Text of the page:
The Code of Consciousness
When you wake up from a deep sleep in the morning, you immediately notice: you are in a world, with your body in the middle of it. You're back with a vengeance. That is consciousness. But how does consciousness relate to our brain? Do these two somehow form a unity? Who are we actually? Although science has made considerable progress in discovering the neural basis of cognitive processes, how consciousness arises remains elusive. According to Cyriel Pennartz, studying it is not an impassable road. In fact, over the past thirty years, studies of patients, computer simulations and the electrical behavior of brain cells have paved the way for thorough research into brain mechanisms of consciousness. Pennartz analyses which aspects of conscious experience can be peeled away to access its core: the “hardest” aspect, the relationship between brain processes and the subjective, qualitative nature of consciousness.
He traces the problem back to its historical roots in the foundations of neuroscience and connects early ideas on sensory processing to contemporary computational neuroscience. How is the brain, this remarkable tissue where it literally crackles with electrical activity, able to let us experience the world with its wealth of qualities as if it is just regular matter? What can we learn from neural network models, and where do they fall short in bridging the gap between neural processes and conscious experience? Do neural models of cognition resemble inanimate systems, and how can this help us define requirements for conscious processing in the brain?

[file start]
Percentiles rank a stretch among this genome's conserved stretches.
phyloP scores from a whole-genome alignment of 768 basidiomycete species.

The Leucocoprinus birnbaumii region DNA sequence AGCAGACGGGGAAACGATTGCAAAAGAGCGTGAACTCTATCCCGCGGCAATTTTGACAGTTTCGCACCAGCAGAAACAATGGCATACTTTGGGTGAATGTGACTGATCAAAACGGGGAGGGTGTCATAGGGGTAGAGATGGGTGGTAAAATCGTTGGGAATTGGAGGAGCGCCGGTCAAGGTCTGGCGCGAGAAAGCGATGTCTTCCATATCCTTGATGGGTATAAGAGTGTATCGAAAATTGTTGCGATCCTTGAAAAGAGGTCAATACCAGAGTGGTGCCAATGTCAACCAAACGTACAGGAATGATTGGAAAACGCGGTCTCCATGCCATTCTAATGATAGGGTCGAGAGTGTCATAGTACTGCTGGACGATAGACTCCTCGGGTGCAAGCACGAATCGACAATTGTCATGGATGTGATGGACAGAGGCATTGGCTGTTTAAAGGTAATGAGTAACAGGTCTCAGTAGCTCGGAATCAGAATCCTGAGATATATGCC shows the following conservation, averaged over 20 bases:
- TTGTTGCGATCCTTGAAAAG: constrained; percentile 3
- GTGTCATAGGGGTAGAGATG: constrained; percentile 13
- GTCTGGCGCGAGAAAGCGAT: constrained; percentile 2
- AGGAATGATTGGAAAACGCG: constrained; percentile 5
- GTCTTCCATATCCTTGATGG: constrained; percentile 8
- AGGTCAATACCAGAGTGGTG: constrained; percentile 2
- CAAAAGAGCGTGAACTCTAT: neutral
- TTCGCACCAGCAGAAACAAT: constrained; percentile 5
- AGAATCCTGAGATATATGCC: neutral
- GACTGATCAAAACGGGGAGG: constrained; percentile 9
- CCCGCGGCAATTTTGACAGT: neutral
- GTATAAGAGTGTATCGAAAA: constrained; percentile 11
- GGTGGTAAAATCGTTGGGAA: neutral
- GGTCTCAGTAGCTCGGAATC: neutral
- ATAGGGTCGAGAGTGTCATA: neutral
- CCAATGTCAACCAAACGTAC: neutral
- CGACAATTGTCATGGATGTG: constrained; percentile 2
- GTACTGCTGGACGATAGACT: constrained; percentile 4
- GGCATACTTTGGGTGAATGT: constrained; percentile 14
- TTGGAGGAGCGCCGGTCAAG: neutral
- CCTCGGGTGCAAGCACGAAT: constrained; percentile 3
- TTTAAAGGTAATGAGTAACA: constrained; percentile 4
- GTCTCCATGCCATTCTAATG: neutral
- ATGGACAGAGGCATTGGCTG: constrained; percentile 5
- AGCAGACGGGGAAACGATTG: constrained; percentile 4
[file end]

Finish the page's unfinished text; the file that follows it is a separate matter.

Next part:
Cyriel Pennartz is Professor in Cognitive and Systems Neuroscience at the University of Amsterdam, where he currently leads the Cognitive and Systems Neuroscience group. He merges experimental neuroscience, computational models of brain function and theory on perception, memory and consciousness. His work in experimental neuroscience is paired with technological innovations in multi-area electrophysiology, pharmacological and optogenetic interventions, advanced data analytics and computer simulations. Recently his work has been ramifying into the clinical domain, studying disorders of consciousness and memory, and into neurotechnology, developing new methods to combat consequences of stroke.
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